PRESS EDITORIAL: Time to seize a special education opportunity

We expect a lot from our schools.

We expect them to provide the best possible education for all students, including the increasing number of students with special needs.

We expect them to provide mental health services and hire adequate numbers of counselors and school psychiatrists.

We expect them to help steer our children away from drugs, alcohol, tobacco and vaping.

Meeting those expectations comes at an increasing cost, and the state, which increased school spending in its 2019-21 budget but not to a level that addresses some key educational needs, is now in a position to do better. Gov. Tony Evers, a former state superintendent of public schools, has proposed investing $252 million in unexpected state revenue in public schools to make good on the state’s commitment to funding two-thirds of school costs.

But Evers’ bill appears to be a non-starter with leaders of the Republican-controlled Legislature, who last week all but rejected it in favor of using the surplus for tax relief. Schools, they argue, receive enough state money.

Evers says that his bill would, in fact, provide $130 million in property tax relief by funneling some of the surplus  into the equalized aid school funding formula. Beyond that, it would address one of the most significant challenges facing schools — the increasing cost of special education.

According to a Wisconsin Policy Forum report published last year, special education costs eligible for state aid reimbursement increased 18.3% to $1.4 billion between the 2007-08 and 2017-18 school years.

At the same time, the state’s primary source of special education funding has remained flat and last school year covered only about one-quarter of special education costs, down from a peak of 70% in 1973.

That has left Wisconsin school districts to pick up the balance to the tune of more than $1 billion. Because the taxing authority of districts is limited by the state, that is money that otherwise would have been used to serve all students.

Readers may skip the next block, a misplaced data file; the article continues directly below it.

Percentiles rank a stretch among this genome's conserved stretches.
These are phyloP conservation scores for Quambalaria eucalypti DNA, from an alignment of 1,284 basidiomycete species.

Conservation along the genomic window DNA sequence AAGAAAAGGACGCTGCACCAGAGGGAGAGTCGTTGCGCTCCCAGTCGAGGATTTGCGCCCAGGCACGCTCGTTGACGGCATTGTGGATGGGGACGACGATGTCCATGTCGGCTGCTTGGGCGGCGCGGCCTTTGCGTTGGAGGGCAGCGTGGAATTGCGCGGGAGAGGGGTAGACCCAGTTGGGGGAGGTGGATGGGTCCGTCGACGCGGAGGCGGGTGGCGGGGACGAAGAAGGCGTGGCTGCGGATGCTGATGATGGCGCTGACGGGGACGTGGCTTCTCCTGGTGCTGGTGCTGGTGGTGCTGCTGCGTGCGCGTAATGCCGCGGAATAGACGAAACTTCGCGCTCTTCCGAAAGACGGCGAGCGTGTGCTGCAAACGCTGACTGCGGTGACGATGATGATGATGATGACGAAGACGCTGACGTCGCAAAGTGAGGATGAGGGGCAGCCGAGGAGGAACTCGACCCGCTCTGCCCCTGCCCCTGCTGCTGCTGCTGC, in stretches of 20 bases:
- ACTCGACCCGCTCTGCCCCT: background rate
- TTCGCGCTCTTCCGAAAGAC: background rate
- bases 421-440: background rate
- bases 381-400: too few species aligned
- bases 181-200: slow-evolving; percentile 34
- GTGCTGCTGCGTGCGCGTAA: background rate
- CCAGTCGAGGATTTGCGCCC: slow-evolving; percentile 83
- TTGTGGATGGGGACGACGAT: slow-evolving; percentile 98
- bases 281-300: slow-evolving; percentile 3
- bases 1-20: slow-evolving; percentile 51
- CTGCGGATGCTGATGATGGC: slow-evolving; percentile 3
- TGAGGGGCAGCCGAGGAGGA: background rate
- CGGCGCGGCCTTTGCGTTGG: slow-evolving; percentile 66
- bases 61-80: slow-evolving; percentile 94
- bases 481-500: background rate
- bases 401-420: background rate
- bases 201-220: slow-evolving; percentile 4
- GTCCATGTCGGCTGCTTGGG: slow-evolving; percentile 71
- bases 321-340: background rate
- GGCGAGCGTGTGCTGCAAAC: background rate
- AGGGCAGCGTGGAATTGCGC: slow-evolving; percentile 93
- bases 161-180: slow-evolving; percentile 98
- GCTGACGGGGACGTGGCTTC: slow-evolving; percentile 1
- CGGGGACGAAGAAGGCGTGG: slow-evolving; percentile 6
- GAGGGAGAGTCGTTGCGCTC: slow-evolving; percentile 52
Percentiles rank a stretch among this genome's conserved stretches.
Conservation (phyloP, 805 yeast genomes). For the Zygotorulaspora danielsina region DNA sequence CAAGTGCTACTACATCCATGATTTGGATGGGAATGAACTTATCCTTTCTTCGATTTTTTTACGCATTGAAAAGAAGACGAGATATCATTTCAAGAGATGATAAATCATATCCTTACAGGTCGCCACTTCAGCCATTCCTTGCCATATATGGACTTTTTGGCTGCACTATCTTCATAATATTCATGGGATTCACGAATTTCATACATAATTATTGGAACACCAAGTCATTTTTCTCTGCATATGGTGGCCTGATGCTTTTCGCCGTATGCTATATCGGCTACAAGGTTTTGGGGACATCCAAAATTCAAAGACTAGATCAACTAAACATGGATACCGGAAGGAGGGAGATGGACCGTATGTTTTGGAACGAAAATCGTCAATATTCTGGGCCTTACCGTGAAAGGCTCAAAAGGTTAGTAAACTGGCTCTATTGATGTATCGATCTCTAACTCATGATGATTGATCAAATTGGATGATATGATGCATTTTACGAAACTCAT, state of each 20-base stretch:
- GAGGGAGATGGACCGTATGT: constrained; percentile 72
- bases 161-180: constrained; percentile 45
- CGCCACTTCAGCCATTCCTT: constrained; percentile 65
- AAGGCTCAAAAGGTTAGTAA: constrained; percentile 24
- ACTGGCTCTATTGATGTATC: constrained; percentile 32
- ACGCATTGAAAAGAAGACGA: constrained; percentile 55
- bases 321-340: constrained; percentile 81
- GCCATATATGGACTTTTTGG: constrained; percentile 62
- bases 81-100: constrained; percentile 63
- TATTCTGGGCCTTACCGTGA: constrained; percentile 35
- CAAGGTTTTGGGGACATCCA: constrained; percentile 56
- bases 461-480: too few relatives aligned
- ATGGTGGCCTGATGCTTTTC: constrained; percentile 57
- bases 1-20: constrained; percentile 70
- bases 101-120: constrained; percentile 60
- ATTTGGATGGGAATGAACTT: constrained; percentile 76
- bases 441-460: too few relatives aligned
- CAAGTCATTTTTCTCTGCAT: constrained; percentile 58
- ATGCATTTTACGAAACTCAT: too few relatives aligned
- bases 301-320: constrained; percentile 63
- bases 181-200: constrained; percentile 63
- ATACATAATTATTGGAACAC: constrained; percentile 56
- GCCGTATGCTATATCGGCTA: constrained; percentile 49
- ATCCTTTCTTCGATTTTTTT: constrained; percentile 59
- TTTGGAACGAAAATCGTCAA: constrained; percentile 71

Inadequate state special education funding is not just a problem for large metropolitan districts and poor rural ones. It’s a challenge in the heart of Ozaukee County, one of the richest in the state.

Last school year, the Port Washington-Saukville School District educated 452 students with special needs, an increase of 28 students from the previous year, bringing its special education enrollment to 17.3% of its total enrollment — above the state average.

And while the number of special education students is increasing, so is the severity of their challenges and the district’s cost of providing services.

Last school year, special education services cost the Port-Saukville School District $5.6 million. It received state reimbursement for only about one-quarter of that amount, leaving the district to pay more than $4 million —  12.5% of its general fund that pays for services for all students.

So-called high cost students — those whose services cost more than $30,000 a year — also present a financial challenge for the district. In the 2017-18 school year, the district spent $379,000 to educate nine high-cost students. Of that amount, $98,000 was reimbursable through the state and the district received only $79,000.

Evers’ proposal would provide $79.1 million to increase the state reimbursement rate for special education students and reimburse districts for all per-pupil special education costs over $30,000. It would also earmark $19 million for mental health services and allow schools to apply for extra state funding for school counselors, psychiatrists or nurses.

But even as special education costs consume a greater percentage of the finite money school districts have to educate all students, Republican leaders contend schools are adequately funded.

 There are reasons throughout the state and particularly in Ozaukee County to believe that taxpayers don’t agree. Since April 2015, taxpayers in three Ozaukee County school districts voted to increase their taxes by approving referendums — Port-Saukville $49.4 million, Grafton $39.9 million and Northern Ozaukee $14.49 million for a total of more than $100 million in local taxpayer financed school improvements. The Mequon-Thiensville School District is asking its voters to approve $55.7 million in school improvements in an April referendum.

Those referendums allowed, or would allow, districts to improve their facilities, but the needs of schools extend beyond infrastructure, and one of the most significant is adequate funding for special education. A state that today pays less than one-third of that cost should take advantage of the opportunity it now has to do better.

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Ozaukee Press

Wisconsin’s largest paid circulation community weekly newspaper. Serving Port Washington, Saukville, Grafton, Fredonia, Belgium, as well as Ozaukee County government. Locally owned and printed in Port Washington, Wisconsin.

125 E. Main St.
Port Washington, WI 53074
(262) 284-3494
 

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